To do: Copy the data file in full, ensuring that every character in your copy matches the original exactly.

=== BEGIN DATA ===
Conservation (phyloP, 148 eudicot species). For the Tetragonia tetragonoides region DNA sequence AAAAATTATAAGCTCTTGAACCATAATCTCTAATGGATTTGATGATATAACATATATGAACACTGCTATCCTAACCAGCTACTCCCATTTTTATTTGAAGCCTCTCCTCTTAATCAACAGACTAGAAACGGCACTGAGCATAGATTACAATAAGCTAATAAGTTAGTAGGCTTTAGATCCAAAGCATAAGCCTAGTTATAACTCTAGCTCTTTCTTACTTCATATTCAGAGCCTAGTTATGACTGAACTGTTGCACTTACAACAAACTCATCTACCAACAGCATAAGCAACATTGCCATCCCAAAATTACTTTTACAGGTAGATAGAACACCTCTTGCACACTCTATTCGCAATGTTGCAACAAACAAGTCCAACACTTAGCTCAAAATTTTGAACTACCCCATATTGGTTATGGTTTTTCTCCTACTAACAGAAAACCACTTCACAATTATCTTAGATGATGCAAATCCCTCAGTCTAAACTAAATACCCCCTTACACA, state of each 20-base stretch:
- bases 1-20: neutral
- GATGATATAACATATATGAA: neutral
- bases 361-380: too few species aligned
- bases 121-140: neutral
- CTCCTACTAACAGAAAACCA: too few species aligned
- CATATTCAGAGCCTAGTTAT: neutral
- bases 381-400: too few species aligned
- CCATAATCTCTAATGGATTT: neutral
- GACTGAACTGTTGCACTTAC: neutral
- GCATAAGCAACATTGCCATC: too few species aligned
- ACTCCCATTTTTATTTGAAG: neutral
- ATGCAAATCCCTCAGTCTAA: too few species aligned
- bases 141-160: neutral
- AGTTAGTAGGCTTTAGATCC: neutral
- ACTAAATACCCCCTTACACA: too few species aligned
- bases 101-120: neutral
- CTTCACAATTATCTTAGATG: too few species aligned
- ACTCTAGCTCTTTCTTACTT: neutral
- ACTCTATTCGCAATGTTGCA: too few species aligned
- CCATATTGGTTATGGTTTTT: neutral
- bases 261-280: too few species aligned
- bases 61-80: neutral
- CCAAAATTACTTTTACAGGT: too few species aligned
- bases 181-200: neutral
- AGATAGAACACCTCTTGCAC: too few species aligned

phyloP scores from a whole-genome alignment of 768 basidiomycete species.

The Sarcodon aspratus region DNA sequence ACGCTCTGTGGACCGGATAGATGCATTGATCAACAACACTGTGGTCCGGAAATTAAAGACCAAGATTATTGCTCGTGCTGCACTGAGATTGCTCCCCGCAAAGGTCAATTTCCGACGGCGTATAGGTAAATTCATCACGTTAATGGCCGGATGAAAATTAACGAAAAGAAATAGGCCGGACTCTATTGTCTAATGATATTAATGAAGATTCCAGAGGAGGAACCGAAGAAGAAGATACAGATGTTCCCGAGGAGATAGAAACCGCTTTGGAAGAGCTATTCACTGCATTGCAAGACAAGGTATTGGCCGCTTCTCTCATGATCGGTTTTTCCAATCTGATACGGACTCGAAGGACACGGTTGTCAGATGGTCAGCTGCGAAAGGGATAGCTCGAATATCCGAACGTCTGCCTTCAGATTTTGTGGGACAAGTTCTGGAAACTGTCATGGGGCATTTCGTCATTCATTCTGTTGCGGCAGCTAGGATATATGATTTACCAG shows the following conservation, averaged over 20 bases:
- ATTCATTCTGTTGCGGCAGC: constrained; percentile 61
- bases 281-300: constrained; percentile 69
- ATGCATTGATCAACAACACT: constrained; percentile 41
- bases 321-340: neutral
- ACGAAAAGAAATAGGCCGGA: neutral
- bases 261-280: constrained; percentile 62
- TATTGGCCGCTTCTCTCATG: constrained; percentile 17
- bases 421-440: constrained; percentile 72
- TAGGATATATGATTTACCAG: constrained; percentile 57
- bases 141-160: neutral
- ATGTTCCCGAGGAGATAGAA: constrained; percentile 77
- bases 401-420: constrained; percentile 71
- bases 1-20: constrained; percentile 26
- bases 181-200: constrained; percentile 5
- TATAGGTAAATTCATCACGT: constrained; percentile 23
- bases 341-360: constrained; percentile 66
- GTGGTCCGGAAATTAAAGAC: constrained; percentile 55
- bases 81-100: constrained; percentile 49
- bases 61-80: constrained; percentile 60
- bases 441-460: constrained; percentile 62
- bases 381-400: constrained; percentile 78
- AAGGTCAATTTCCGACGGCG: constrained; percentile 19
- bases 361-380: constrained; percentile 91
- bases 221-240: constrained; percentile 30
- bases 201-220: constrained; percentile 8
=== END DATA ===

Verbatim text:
Conservation (phyloP, 148 eudicot species). For the Tetragonia tetragonoides region DNA sequence AAAAATTATAAGCTCTTGAACCATAATCTCTAATGGATTTGATGATATAACATATATGAACACTGCTATCCTAACCAGCTACTCCCATTTTTATTTGAAGCCTCTCCTCTTAATCAACAGACTAGAAACGGCACTGAGCATAGATTACAATAAGCTAATAAGTTAGTAGGCTTTAGATCCAAAGCATAAGCCTAGTTATAACTCTAGCTCTTTCTTACTTCATATTCAGAGCCTAGTTATGACTGAACTGTTGCACTTACAACAAACTCATCTACCAACAGCATAAGCAACATTGCCATCCCAAAATTACTTTTACAGGTAGATAGAACACCTCTTGCACACTCTATTCGCAATGTTGCAACAAACAAGTCCAACACTTAGCTCAAAATTTTGAACTACCCCATATTGGTTATGGTTTTTCTCCTACTAACAGAAAACCACTTCACAATTATCTTAGATGATGCAAATCCCTCAGTCTAAACTAAATACCCCCTTACACA, state of each 20-base stretch:
- bases 1-20: neutral
- GATGATATAACATATATGAA: neutral
- bases 361-380: too few species aligned
- bases 121-140: neutral
- CTCCTACTAACAGAAAACCA: too few species aligned
- CATATTCAGAGCCTAGTTAT: neutral
- bases 381-400: too few species aligned
- CCATAATCTCTAATGGATTT: neutral
- GACTGAACTGTTGCACTTAC: neutral
- GCATAAGCAACATTGCCATC: too few species aligned
- ACTCCCATTTTTATTTGAAG: neutral
- ATGCAAATCCCTCAGTCTAA: too few species aligned
- bases 141-160: neutral
- AGTTAGTAGGCTTTAGATCC: neutral
- ACTAAATACCCCCTTACACA: too few species aligned
- bases 101-120: neutral
- CTTCACAATTATCTTAGATG: too few species aligned
- ACTCTAGCTCTTTCTTACTT: neutral
- ACTCTATTCGCAATGTTGCA: too few species aligned
- CCATATTGGTTATGGTTTTT: neutral
- bases 261-280: too few species aligned
- bases 61-80: neutral
- CCAAAATTACTTTTACAGGT: too few species aligned
- bases 181-200: neutral
- AGATAGAACACCTCTTGCAC: too few species aligned

phyloP scores from a whole-genome alignment of 768 basidiomycete species.

The Sarcodon aspratus region DNA sequence ACGCTCTGTGGACCGGATAGATGCATTGATCAACAACACTGTGGTCCGGAAATTAAAGACCAAGATTATTGCTCGTGCTGCACTGAGATTGCTCCCCGCAAAGGTCAATTTCCGACGGCGTATAGGTAAATTCATCACGTTAATGGCCGGATGAAAATTAACGAAAAGAAATAGGCCGGACTCTATTGTCTAATGATATTAATGAAGATTCCAGAGGAGGAACCGAAGAAGAAGATACAGATGTTCCCGAGGAGATAGAAACCGCTTTGGAAGAGCTATTCACTGCATTGCAAGACAAGGTATTGGCCGCTTCTCTCATGATCGGTTTTTCCAATCTGATACGGACTCGAAGGACACGGTTGTCAGATGGTCAGCTGCGAAAGGGATAGCTCGAATATCCGAACGTCTGCCTTCAGATTTTGTGGGACAAGTTCTGGAAACTGTCATGGGGCATTTCGTCATTCATTCTGTTGCGGCAGCTAGGATATATGATTTACCAG shows the following conservation, averaged over 20 bases:
- ATTCATTCTGTTGCGGCAGC: constrained; percentile 61
- bases 281-300: constrained; percentile 69
- ATGCATTGATCAACAACACT: constrained; percentile 41
- bases 321-340: neutral
- ACGAAAAGAAATAGGCCGGA: neutral
- bases 261-280: constrained; percentile 62
- TATTGGCCGCTTCTCTCATG: constrained; percentile 17
- bases 421-440: constrained; percentile 72
- TAGGATATATGATTTACCAG: constrained; percentile 57
- bases 141-160: neutral
- ATGTTCCCGAGGAGATAGAA: constrained; percentile 77
- bases 401-420: constrained; percentile 71
- bases 1-20: constrained; percentile 26
- bases 181-200: constrained; percentile 5
- TATAGGTAAATTCATCACGT: constrained; percentile 23
- bases 341-360: constrained; percentile 66
- GTGGTCCGGAAATTAAAGAC: constrained; percentile 55
- bases 81-100: constrained; percentile 49
- bases 61-80: constrained; percentile 60
- bases 441-460: constrained; percentile 62
- bases 381-400: constrained; percentile 78
- AAGGTCAATTTCCGACGGCG: constrained; percentile 19
- bases 361-380: constrained; percentile 91
- bases 221-240: constrained; percentile 30
- bases 201-220: constrained; percentile 8